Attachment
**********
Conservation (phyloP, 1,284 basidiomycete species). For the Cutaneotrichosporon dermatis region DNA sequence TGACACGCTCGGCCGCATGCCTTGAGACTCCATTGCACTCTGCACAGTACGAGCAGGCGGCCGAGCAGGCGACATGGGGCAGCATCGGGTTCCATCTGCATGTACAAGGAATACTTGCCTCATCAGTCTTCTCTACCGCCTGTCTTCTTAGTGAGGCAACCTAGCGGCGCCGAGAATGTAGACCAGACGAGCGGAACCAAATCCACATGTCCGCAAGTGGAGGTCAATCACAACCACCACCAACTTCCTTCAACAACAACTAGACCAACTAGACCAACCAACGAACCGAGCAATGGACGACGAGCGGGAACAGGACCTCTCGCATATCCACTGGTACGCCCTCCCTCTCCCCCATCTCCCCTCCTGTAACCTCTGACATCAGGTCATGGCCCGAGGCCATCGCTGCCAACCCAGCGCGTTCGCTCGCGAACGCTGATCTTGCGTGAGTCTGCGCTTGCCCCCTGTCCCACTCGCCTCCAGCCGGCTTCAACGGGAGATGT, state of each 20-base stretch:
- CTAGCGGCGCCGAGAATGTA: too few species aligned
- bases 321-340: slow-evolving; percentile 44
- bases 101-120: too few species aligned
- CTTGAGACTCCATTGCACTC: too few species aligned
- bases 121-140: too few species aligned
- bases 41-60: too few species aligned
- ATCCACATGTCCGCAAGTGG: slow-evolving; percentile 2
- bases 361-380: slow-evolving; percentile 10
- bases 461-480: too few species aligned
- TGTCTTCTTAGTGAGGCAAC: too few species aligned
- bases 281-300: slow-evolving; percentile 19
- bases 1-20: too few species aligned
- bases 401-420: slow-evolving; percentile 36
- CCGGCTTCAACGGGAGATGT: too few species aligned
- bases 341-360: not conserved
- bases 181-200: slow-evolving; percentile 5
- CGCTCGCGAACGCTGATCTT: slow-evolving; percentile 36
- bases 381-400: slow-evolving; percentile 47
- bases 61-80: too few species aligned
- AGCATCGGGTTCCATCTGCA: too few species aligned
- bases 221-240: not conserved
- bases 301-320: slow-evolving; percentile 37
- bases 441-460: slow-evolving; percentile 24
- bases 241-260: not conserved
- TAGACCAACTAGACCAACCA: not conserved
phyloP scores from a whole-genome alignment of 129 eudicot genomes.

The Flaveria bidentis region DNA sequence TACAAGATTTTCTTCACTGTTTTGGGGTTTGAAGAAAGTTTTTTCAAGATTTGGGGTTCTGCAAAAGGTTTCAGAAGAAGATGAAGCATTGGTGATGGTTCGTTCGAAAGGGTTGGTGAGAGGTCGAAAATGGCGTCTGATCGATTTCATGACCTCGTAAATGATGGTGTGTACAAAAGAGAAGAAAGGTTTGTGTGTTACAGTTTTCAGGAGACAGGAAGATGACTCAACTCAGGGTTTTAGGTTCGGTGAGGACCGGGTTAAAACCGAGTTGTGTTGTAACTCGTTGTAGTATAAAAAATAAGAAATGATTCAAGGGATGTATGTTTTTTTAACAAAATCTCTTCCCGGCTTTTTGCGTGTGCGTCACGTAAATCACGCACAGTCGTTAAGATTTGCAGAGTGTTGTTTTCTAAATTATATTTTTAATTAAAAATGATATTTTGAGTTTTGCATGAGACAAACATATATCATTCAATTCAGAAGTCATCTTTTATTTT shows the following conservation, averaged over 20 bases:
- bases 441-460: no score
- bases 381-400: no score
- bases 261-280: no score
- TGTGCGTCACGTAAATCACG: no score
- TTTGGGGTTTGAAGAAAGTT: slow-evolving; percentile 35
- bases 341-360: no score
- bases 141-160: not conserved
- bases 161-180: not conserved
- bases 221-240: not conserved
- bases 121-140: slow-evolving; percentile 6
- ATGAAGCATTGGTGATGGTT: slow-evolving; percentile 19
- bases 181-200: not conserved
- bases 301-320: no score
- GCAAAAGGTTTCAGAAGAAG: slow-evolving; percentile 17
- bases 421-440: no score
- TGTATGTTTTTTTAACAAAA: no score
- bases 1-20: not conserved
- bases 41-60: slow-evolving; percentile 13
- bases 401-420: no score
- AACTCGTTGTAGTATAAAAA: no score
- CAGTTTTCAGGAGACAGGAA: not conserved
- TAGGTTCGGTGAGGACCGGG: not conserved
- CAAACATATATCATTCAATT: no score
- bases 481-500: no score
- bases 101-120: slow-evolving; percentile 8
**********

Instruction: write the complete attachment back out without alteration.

Conservation (phyloP, 1,284 basidiomycete species). For the Cutaneotrichosporon dermatis region DNA sequence TGACACGCTCGGCCGCATGCCTTGAGACTCCATTGCACTCTGCACAGTACGAGCAGGCGGCCGAGCAGGCGACATGGGGCAGCATCGGGTTCCATCTGCATGTACAAGGAATACTTGCCTCATCAGTCTTCTCTACCGCCTGTCTTCTTAGTGAGGCAACCTAGCGGCGCCGAGAATGTAGACCAGACGAGCGGAACCAAATCCACATGTCCGCAAGTGGAGGTCAATCACAACCACCACCAACTTCCTTCAACAACAACTAGACCAACTAGACCAACCAACGAACCGAGCAATGGACGACGAGCGGGAACAGGACCTCTCGCATATCCACTGGTACGCCCTCCCTCTCCCCCATCTCCCCTCCTGTAACCTCTGACATCAGGTCATGGCCCGAGGCCATCGCTGCCAACCCAGCGCGTTCGCTCGCGAACGCTGATCTTGCGTGAGTCTGCGCTTGCCCCCTGTCCCACTCGCCTCCAGCCGGCTTCAACGGGAGATGT, state of each 20-base stretch:
- CTAGCGGCGCCGAGAATGTA: too few species aligned
- bases 321-340: slow-evolving; percentile 44
- bases 101-120: too few species aligned
- CTTGAGACTCCATTGCACTC: too few species aligned
- bases 121-140: too few species aligned
- bases 41-60: too few species aligned
- ATCCACATGTCCGCAAGTGG: slow-evolving; percentile 2
- bases 361-380: slow-evolving; percentile 10
- bases 461-480: too few species aligned
- TGTCTTCTTAGTGAGGCAAC: too few species aligned
- bases 281-300: slow-evolving; percentile 19
- bases 1-20: too few species aligned
- bases 401-420: slow-evolving; percentile 36
- CCGGCTTCAACGGGAGATGT: too few species aligned
- bases 341-360: not conserved
- bases 181-200: slow-evolving; percentile 5
- CGCTCGCGAACGCTGATCTT: slow-evolving; percentile 36
- bases 381-400: slow-evolving; percentile 47
- bases 61-80: too few species aligned
- AGCATCGGGTTCCATCTGCA: too few species aligned
- bases 221-240: not conserved
- bases 301-320: slow-evolving; percentile 37
- bases 441-460: slow-evolving; percentile 24
- bases 241-260: not conserved
- TAGACCAACTAGACCAACCA: not conserved
phyloP scores from a whole-genome alignment of 129 eudicot genomes.

The Flaveria bidentis region DNA sequence TACAAGATTTTCTTCACTGTTTTGGGGTTTGAAGAAAGTTTTTTCAAGATTTGGGGTTCTGCAAAAGGTTTCAGAAGAAGATGAAGCATTGGTGATGGTTCGTTCGAAAGGGTTGGTGAGAGGTCGAAAATGGCGTCTGATCGATTTCATGACCTCGTAAATGATGGTGTGTACAAAAGAGAAGAAAGGTTTGTGTGTTACAGTTTTCAGGAGACAGGAAGATGACTCAACTCAGGGTTTTAGGTTCGGTGAGGACCGGGTTAAAACCGAGTTGTGTTGTAACTCGTTGTAGTATAAAAAATAAGAAATGATTCAAGGGATGTATGTTTTTTTAACAAAATCTCTTCCCGGCTTTTTGCGTGTGCGTCACGTAAATCACGCACAGTCGTTAAGATTTGCAGAGTGTTGTTTTCTAAATTATATTTTTAATTAAAAATGATATTTTGAGTTTTGCATGAGACAAACATATATCATTCAATTCAGAAGTCATCTTTTATTTT shows the following conservation, averaged over 20 bases:
- bases 441-460: no score
- bases 381-400: no score
- bases 261-280: no score
- TGTGCGTCACGTAAATCACG: no score
- TTTGGGGTTTGAAGAAAGTT: slow-evolving; percentile 35
- bases 341-360: no score
- bases 141-160: not conserved
- bases 161-180: not conserved
- bases 221-240: not conserved
- bases 121-140: slow-evolving; percentile 6
- ATGAAGCATTGGTGATGGTT: slow-evolving; percentile 19
- bases 181-200: not conserved
- bases 301-320: no score
- GCAAAAGGTTTCAGAAGAAG: slow-evolving; percentile 17
- bases 421-440: no score
- TGTATGTTTTTTTAACAAAA: no score
- bases 1-20: not conserved
- bases 41-60: slow-evolving; percentile 13
- bases 401-420: no score
- AACTCGTTGTAGTATAAAAA: no score
- CAGTTTTCAGGAGACAGGAA: not conserved
- TAGGTTCGGTGAGGACCGGG: not conserved
- CAAACATATATCATTCAATT: no score
- bases 481-500: no score
- bases 101-120: slow-evolving; percentile 8